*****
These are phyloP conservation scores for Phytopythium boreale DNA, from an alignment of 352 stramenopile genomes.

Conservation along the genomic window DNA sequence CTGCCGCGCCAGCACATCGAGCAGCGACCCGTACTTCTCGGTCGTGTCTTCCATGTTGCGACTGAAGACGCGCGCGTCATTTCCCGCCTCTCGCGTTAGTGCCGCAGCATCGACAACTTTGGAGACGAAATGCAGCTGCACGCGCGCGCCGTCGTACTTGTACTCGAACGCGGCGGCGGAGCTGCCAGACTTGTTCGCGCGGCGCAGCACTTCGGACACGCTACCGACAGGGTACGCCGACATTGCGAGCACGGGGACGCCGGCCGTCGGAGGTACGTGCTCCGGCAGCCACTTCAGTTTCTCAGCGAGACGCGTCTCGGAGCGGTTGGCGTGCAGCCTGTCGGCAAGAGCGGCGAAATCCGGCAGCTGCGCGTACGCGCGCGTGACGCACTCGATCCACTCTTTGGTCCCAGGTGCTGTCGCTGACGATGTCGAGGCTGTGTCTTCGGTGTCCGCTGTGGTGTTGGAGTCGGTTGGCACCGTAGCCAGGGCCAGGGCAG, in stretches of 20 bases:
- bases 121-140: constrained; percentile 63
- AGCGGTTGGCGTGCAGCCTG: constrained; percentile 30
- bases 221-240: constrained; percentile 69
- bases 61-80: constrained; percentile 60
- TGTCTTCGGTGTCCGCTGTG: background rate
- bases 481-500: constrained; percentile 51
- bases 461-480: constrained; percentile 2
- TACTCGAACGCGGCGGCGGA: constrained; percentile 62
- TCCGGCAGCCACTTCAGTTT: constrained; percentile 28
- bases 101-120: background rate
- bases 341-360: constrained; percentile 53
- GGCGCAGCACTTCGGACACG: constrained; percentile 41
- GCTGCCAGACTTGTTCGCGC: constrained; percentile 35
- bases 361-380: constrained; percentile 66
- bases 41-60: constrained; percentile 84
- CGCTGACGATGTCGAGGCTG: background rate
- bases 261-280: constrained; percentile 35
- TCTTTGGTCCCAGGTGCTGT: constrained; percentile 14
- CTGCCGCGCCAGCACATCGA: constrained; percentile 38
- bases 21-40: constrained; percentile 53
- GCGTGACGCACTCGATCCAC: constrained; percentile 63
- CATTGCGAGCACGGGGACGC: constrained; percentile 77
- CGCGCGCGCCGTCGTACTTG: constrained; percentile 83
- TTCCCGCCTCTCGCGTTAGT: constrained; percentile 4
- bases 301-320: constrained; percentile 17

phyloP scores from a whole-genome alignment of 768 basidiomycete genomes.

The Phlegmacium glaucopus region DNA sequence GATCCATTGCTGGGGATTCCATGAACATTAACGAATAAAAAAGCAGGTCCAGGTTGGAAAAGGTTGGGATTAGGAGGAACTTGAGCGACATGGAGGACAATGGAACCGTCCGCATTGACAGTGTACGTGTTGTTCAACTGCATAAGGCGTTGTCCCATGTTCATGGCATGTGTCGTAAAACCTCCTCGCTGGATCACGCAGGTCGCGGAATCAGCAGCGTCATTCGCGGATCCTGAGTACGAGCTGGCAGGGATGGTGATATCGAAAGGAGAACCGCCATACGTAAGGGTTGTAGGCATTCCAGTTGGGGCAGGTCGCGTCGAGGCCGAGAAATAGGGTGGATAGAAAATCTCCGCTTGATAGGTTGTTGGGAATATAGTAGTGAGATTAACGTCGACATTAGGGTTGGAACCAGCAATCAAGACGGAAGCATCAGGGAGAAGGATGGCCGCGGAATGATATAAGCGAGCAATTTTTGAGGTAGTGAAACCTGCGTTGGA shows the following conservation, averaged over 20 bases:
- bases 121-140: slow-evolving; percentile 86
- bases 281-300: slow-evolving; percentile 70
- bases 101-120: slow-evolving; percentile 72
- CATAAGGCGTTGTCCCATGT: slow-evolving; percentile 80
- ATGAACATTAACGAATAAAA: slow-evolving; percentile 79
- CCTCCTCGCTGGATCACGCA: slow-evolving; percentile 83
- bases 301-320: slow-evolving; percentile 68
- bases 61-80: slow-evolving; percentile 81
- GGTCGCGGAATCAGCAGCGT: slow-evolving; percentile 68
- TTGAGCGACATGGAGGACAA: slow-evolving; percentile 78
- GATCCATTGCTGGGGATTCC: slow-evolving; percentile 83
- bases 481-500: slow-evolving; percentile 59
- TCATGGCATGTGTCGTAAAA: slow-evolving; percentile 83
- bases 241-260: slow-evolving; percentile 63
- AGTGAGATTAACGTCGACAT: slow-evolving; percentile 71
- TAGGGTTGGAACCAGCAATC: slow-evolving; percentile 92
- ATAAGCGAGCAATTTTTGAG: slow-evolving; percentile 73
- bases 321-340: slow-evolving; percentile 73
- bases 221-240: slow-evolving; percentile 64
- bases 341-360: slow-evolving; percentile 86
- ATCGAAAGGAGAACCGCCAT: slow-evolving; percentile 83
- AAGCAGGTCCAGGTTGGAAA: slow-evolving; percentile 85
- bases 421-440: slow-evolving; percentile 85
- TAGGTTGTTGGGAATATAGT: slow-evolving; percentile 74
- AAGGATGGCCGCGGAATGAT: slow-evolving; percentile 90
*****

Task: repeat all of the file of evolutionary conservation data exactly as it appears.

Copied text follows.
These are phyloP conservation scores for Phytopythium boreale DNA, from an alignment of 352 stramenopile genomes.

Conservation along the genomic window DNA sequence CTGCCGCGCCAGCACATCGAGCAGCGACCCGTACTTCTCGGTCGTGTCTTCCATGTTGCGACTGAAGACGCGCGCGTCATTTCCCGCCTCTCGCGTTAGTGCCGCAGCATCGACAACTTTGGAGACGAAATGCAGCTGCACGCGCGCGCCGTCGTACTTGTACTCGAACGCGGCGGCGGAGCTGCCAGACTTGTTCGCGCGGCGCAGCACTTCGGACACGCTACCGACAGGGTACGCCGACATTGCGAGCACGGGGACGCCGGCCGTCGGAGGTACGTGCTCCGGCAGCCACTTCAGTTTCTCAGCGAGACGCGTCTCGGAGCGGTTGGCGTGCAGCCTGTCGGCAAGAGCGGCGAAATCCGGCAGCTGCGCGTACGCGCGCGTGACGCACTCGATCCACTCTTTGGTCCCAGGTGCTGTCGCTGACGATGTCGAGGCTGTGTCTTCGGTGTCCGCTGTGGTGTTGGAGTCGGTTGGCACCGTAGCCAGGGCCAGGGCAG, in stretches of 20 bases:
- bases 121-140: constrained; percentile 63
- AGCGGTTGGCGTGCAGCCTG: constrained; percentile 30
- bases 221-240: constrained; percentile 69
- bases 61-80: constrained; percentile 60
- TGTCTTCGGTGTCCGCTGTG: background rate
- bases 481-500: constrained; percentile 51
- bases 461-480: constrained; percentile 2
- TACTCGAACGCGGCGGCGGA: constrained; percentile 62
- TCCGGCAGCCACTTCAGTTT: constrained; percentile 28
- bases 101-120: background rate
- bases 341-360: constrained; percentile 53
- GGCGCAGCACTTCGGACACG: constrained; percentile 41
- GCTGCCAGACTTGTTCGCGC: constrained; percentile 35
- bases 361-380: constrained; percentile 66
- bases 41-60: constrained; percentile 84
- CGCTGACGATGTCGAGGCTG: background rate
- bases 261-280: constrained; percentile 35
- TCTTTGGTCCCAGGTGCTGT: constrained; percentile 14
- CTGCCGCGCCAGCACATCGA: constrained; percentile 38
- bases 21-40: constrained; percentile 53
- GCGTGACGCACTCGATCCAC: constrained; percentile 63
- CATTGCGAGCACGGGGACGC: constrained; percentile 77
- CGCGCGCGCCGTCGTACTTG: constrained; percentile 83
- TTCCCGCCTCTCGCGTTAGT: constrained; percentile 4
- bases 301-320: constrained; percentile 17

phyloP scores from a whole-genome alignment of 768 basidiomycete genomes.

The Phlegmacium glaucopus region DNA sequence GATCCATTGCTGGGGATTCCATGAACATTAACGAATAAAAAAGCAGGTCCAGGTTGGAAAAGGTTGGGATTAGGAGGAACTTGAGCGACATGGAGGACAATGGAACCGTCCGCATTGACAGTGTACGTGTTGTTCAACTGCATAAGGCGTTGTCCCATGTTCATGGCATGTGTCGTAAAACCTCCTCGCTGGATCACGCAGGTCGCGGAATCAGCAGCGTCATTCGCGGATCCTGAGTACGAGCTGGCAGGGATGGTGATATCGAAAGGAGAACCGCCATACGTAAGGGTTGTAGGCATTCCAGTTGGGGCAGGTCGCGTCGAGGCCGAGAAATAGGGTGGATAGAAAATCTCCGCTTGATAGGTTGTTGGGAATATAGTAGTGAGATTAACGTCGACATTAGGGTTGGAACCAGCAATCAAGACGGAAGCATCAGGGAGAAGGATGGCCGCGGAATGATATAAGCGAGCAATTTTTGAGGTAGTGAAACCTGCGTTGGA shows the following conservation, averaged over 20 bases:
- bases 121-140: slow-evolving; percentile 86
- bases 281-300: slow-evolving; percentile 70
- bases 101-120: slow-evolving; percentile 72
- CATAAGGCGTTGTCCCATGT: slow-evolving; percentile 80
- ATGAACATTAACGAATAAAA: slow-evolving; percentile 79
- CCTCCTCGCTGGATCACGCA: slow-evolving; percentile 83
- bases 301-320: slow-evolving; percentile 68
- bases 61-80: slow-evolving; percentile 81
- GGTCGCGGAATCAGCAGCGT: slow-evolving; percentile 68
- TTGAGCGACATGGAGGACAA: slow-evolving; percentile 78
- GATCCATTGCTGGGGATTCC: slow-evolving; percentile 83
- bases 481-500: slow-evolving; percentile 59
- TCATGGCATGTGTCGTAAAA: slow-evolving; percentile 83
- bases 241-260: slow-evolving; percentile 63
- AGTGAGATTAACGTCGACAT: slow-evolving; percentile 71
- TAGGGTTGGAACCAGCAATC: slow-evolving; percentile 92
- ATAAGCGAGCAATTTTTGAG: slow-evolving; percentile 73
- bases 321-340: slow-evolving; percentile 73
- bases 221-240: slow-evolving; percentile 64
- bases 341-360: slow-evolving; percentile 86
- ATCGAAAGGAGAACCGCCAT: slow-evolving; percentile 83
- AAGCAGGTCCAGGTTGGAAA: slow-evolving; percentile 85
- bases 421-440: slow-evolving; percentile 85
- TAGGTTGTTGGGAATATAGT: slow-evolving; percentile 74
- AAGGATGGCCGCGGAATGAT: slow-evolving; percentile 90